Who’s for it: The petition drive was organized by Keep Our Constitution Clean. The Sun Sentinel has reported the group is funded through a nonprofit connected to a lobbying organization for Florida Power & Light, U.S. Sugar Corp. and other big businesses. Supporters say it should be hard to amendment the Constitution and that many amendments deal with matters that should be handled by the Legislature. Also, once the Constitution is changed, it’s very difficult to reverse that.
Who’s against it: The League of Women Voters of Florida opposes Amendment 4, arguing that it would end the citizen-led constitutional amendment process. Amending the constitution already is a cumbersome and expensive process that requires gathering hundreds of thousands of signatures.
What it would do: Currently, the state Constitution gives a person two years to transfer the “Save Our Home” benefits, which range from $25,000 to $50,000 in homestead exemptions, over to their new “homestead.” Amendment 5 would extend that period by a year to three years.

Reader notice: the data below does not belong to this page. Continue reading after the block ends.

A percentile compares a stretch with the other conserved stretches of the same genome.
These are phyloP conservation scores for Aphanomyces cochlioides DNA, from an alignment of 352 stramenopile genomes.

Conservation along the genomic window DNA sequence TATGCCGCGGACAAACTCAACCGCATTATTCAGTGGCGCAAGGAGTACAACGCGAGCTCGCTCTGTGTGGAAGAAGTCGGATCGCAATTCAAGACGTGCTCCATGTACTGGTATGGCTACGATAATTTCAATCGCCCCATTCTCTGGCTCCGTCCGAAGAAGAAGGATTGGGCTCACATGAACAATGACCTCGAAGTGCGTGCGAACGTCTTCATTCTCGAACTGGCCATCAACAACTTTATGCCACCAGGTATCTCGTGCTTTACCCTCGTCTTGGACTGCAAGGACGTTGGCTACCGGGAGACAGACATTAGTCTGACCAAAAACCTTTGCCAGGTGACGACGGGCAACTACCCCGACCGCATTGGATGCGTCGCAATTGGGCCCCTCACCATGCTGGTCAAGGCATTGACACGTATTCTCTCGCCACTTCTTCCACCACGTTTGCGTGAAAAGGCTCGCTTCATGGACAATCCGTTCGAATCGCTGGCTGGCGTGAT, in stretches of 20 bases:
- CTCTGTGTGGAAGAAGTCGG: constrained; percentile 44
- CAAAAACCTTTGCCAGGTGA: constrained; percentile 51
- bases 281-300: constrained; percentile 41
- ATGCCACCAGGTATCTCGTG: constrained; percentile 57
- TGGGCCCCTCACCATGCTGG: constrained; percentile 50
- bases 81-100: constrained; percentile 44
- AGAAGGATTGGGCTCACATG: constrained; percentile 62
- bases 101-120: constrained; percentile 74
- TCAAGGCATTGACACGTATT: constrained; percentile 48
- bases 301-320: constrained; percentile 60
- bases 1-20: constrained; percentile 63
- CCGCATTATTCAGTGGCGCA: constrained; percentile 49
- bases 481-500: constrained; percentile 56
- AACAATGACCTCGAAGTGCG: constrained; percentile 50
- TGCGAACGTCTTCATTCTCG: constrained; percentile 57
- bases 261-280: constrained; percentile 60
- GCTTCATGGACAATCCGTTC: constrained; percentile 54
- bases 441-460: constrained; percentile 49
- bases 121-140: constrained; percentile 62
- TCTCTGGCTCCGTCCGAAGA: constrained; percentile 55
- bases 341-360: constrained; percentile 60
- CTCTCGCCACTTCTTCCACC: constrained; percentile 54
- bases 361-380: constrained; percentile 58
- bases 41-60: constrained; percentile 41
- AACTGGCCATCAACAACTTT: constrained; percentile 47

Who supports it: The Legislature placed Amendment 5 on the ballot. Homestead exemptions take effect on Jan. 1. Therefore, the sale of a home late in the year would effectively reduce the portability from two years to little more than one and a few days under the current rules. So Amendment 5 would help those homeowners.
Who’s against it: The League of Women Voters of Florida says “placing restrictions in the Constitution, rather than passing local and state laws, limits local governments’ ability to manage their budgets to best respond to the needs of their communities.” Local governments are funded largely with property taxes.
What it would do: It would transfer Homestead Property Tax discounts of veterans with permanent combat-related disabilities to their surviving spouse. The discount would remain in effect until the spouse remarries, dies or sells or disposes of the property. Currently, that discount expires upon the veteran’s death.
Who supports it: The Florida Legislature placed Amendment 6 on the ballot to help spouses of disabled veterans keep their property taxes lower.
Who opposes: The League of Women Voters argues the amendment would reduce property tax revenue that funds schools and other services such as police, fire and infrastructure.